Why Choosing a White Car Could Save Your Life

TTAC Staff
by TTAC Staff
Photo credit: Virrage Images / Shutterstock.com

Recent studies have shed light on how the color of a car might affect its likelihood of being involved in an accident. Research from Monash University’s Accident Research Centre in Australia has provided insightful data on this matter. Their analysis indicates that white cars have a roughly 10 percent lower chance of being involved in an accident during daylight compared to darker-colored vehicles, such as black, blue, gray, green, red, and pink. This conclusion is based on a thorough examination of police-reported crash data in two Australian states.


Further supporting these findings, the University of Auckland analyzed over 36,000 two-car collisions spanning from 1998 to 2012. They discovered that white cars, which represented 21 percent of all registered vehicles, were only involved in 13.3 percent of these accidents. In contrast, black cars, accounting for 11.5 percent of the vehicle population, were involved in 23.4 percent of collisions.


These studies underscore the critical role of visibility in accident occurrence. Light colors like white and yellow stand out more, especially in low-light conditions or adverse weather, whereas darker shades tend to blend with the road environment, reducing visibility.


Beyond Color: Other Accident Influencers

While the color of a car is a factor in its visibility, it's not the sole element affecting accident rates. Aspects such as the driver's skills, environmental visibility, weather conditions, and the car's mechanical state also play significant roles in road safety.


Safety Considerations in Car Color Selection

Advised Colors for Enhanced Safety

In light of these findings, choosing a car's color with safety in mind could be a wise decision. Colors that offer better visibility and hence may be safer include:

  • White
  • Silver
  • Yellow


Guidance for Car Buyers

Dominic Wyatt from the International Drivers Association suggests that car buyers weigh the color of a vehicle as part of their purchase decision. While it shouldn't be the sole criterion, opting for a more visible color could potentially lower the risk of accidents. This consideration is especially pertinent for individuals who place a high emphasis on safety.


Car purchasers should deliberate their color choice, balancing personal taste with safety implications. A preference for darker shades might carry increased accident risks. Therefore, giving car color careful consideration might contribute to a safer driving experience. Sometimes, a safer journey could be as simple as choosing the right color for your car.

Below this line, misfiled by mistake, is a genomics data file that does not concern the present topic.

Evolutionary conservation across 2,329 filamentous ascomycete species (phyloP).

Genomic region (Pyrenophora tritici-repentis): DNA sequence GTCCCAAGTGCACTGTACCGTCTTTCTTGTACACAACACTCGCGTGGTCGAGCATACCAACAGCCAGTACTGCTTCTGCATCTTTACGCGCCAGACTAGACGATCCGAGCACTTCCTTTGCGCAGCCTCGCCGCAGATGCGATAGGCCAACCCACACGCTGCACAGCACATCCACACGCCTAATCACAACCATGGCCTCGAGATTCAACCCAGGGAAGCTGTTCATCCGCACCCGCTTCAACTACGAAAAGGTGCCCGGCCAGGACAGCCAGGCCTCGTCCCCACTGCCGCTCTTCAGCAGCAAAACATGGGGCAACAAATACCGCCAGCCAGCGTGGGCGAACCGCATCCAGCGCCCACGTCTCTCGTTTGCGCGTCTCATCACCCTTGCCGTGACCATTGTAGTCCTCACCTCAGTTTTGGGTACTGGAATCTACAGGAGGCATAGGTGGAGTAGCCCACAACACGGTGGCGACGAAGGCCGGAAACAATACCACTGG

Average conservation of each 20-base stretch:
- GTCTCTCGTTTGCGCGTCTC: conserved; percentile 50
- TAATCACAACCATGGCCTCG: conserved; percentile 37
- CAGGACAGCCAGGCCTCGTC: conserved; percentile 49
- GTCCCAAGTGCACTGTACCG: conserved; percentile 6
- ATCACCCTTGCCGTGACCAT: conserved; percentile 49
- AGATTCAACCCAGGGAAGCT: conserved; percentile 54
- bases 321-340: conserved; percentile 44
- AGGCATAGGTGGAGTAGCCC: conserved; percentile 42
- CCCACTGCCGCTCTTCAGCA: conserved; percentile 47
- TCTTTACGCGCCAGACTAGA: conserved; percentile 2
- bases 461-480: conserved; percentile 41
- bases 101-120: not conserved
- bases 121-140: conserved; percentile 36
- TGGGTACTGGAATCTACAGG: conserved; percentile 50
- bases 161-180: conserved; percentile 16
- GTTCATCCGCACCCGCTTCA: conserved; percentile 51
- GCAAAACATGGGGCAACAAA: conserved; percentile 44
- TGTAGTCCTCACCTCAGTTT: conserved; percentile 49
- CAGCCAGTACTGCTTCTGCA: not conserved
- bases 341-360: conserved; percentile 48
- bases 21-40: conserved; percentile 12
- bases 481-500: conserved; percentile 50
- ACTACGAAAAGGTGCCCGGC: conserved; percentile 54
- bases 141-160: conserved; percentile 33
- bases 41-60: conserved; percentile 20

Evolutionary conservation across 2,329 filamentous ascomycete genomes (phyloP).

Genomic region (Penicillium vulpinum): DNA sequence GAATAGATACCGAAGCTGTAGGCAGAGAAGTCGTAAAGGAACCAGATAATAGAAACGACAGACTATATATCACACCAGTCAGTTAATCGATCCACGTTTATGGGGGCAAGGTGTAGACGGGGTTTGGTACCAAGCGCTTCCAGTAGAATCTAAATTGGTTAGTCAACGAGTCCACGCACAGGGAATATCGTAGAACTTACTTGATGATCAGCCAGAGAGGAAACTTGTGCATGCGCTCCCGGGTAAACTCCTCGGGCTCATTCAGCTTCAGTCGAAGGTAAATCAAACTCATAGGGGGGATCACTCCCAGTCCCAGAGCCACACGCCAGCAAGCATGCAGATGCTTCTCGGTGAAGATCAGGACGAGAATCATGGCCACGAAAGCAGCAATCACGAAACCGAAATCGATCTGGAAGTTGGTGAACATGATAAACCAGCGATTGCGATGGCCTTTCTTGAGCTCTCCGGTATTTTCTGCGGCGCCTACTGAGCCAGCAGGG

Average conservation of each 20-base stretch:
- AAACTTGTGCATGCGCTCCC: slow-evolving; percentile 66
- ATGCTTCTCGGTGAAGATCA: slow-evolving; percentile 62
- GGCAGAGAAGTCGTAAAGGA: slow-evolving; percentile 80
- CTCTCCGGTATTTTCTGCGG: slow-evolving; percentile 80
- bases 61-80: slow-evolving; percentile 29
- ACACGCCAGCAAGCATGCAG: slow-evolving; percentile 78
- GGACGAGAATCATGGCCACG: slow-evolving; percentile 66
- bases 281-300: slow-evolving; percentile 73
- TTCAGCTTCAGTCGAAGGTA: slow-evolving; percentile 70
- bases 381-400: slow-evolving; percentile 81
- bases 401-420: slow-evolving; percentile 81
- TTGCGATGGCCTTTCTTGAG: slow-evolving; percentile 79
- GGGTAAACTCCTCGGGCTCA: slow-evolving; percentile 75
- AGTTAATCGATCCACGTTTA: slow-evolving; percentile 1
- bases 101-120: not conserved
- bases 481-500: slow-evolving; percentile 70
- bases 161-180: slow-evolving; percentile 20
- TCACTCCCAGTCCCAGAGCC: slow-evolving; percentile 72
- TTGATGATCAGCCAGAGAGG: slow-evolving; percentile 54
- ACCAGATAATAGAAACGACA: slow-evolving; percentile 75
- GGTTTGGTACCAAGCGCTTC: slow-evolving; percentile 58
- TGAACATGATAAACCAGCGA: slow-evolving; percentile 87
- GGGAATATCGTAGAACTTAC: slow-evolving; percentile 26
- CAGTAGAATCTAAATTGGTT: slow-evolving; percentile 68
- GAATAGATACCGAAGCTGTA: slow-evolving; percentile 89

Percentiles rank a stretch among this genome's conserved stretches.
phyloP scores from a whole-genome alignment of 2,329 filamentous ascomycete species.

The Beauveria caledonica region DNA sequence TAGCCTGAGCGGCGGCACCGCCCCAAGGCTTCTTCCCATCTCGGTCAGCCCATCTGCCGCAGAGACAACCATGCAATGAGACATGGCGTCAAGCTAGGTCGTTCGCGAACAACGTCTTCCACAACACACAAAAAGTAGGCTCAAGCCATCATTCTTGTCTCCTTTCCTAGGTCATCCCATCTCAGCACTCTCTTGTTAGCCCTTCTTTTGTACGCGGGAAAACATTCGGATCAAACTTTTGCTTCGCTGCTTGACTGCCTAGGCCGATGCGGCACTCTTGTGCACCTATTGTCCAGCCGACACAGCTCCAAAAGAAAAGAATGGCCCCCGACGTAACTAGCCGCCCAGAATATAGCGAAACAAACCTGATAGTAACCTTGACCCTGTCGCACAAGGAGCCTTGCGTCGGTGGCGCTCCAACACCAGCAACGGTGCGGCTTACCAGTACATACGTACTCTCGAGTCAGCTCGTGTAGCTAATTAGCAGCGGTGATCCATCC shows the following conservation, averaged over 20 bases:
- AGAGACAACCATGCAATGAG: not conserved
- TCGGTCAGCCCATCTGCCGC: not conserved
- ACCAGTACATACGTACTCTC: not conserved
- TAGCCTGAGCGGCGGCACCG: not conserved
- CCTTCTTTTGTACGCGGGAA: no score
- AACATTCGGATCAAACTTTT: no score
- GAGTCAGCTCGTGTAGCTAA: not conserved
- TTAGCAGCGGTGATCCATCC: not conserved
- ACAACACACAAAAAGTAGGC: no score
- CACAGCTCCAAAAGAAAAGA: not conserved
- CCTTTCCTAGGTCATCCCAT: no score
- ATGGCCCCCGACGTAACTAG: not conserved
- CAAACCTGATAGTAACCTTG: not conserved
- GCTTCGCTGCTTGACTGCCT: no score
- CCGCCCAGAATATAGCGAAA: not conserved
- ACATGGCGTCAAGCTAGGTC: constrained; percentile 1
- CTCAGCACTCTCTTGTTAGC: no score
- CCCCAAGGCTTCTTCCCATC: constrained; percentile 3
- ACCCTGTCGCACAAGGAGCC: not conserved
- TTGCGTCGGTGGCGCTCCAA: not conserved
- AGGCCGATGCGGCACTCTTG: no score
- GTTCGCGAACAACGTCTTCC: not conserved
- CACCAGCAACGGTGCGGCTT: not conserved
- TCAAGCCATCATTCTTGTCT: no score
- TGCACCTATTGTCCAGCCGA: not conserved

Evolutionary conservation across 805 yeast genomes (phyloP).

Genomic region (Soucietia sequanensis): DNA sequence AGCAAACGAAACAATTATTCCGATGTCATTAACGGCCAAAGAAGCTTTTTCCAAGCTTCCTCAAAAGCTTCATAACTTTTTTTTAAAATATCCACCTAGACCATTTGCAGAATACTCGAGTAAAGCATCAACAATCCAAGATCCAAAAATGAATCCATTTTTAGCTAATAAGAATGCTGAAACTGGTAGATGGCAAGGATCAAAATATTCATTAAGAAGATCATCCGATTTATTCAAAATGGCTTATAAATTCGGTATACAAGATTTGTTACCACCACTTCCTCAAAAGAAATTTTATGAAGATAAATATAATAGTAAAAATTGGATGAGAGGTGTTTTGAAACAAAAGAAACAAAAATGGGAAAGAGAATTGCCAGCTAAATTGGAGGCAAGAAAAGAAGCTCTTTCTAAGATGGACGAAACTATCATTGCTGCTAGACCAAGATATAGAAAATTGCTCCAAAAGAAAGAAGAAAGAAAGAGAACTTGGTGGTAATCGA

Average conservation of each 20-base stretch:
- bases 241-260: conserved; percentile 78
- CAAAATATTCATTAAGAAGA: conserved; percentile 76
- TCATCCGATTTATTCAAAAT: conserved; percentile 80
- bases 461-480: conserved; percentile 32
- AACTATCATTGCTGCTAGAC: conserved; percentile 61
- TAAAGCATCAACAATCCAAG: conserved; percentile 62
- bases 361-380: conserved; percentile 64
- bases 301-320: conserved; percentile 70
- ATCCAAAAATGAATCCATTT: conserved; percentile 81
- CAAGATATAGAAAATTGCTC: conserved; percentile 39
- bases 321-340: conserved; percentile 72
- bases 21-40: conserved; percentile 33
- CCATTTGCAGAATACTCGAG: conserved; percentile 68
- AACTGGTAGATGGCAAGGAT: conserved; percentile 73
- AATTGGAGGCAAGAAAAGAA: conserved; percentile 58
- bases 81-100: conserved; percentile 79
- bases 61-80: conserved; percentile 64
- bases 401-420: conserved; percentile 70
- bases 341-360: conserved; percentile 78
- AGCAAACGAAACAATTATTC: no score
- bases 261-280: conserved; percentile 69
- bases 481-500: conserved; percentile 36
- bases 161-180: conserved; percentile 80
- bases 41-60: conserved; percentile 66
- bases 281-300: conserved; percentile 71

This article was co-written using AI and was then heavily edited and optimized by our editorial team.

TTAC Staff
TTAC Staff

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 3 comments
  • Peter wyatt Peter wyatt on Feb 23, 2024
    Is this reflected in insurance rates? Always heard red was the most expensive to insure and the highest likelihood of being pulled over by police.
    • 28-Cars-Later 28-Cars-Later on Feb 23, 2024
      I've read the same, but also heard yellow is up there (due to muscle cars and exotics being painted as such).
  • Grg Grg on Feb 24, 2024
    I am not sure that this would hold up in snow country. It used to be that people in snow country would not be caught dead in a white car. Now that white cars have become popular in the north, I can't tell you how many times I have seen white cars driving in the snow without lights. Almost all cars are less visible in a snow storm, or for that matter, rain storm, without lights. White ones become nearly invisible.
  • FreedMike This would be a good commuter module for someone with at-home charging ability. But if you just couldn't live without going Nissan for an EV, a base Ariya would be a far better bet, doesn't cost much more, and has way better charging capability (and is not limited to CHAdeMo). And, yes, Nissan dealers will deal like crazy on one.
  • ToolGuy Wave a flag in an American's face and all rational thought disappears. Same thing works with breasts.
  • SCE to AUX "Relevant metrics include how often you interact with your phone, how frequently you speed, how many times you have to stop quickly, how often you drive at night, and even the average distance you drive. Location data has also been rumored to play a role. For example, vehicles that frequently traverse high-crime areas may be subjected to higher rates."Those are very relevant metrics.I don't use these apps, I don't speed, I don't own expensive-to-insure cars, and my rates have not gone up. I've also been an Erie policy holder for 35 years, so I don't shop around every few months looking to save $100.
  • 2ACL Too much, but at least it can get out of its own way. One adjustment I don't think I'll ever make to the modern automobile is sub-160 hp beyond $25k.
  • MaintenanceCosts The black wheel arches and rocker trim are ghastly. Looks like to get them in body color you have to downgrade to the N Line. And you can't get a 360-degree camera on the N Line. Oh well, I'm not a compact CUV customer anyway.
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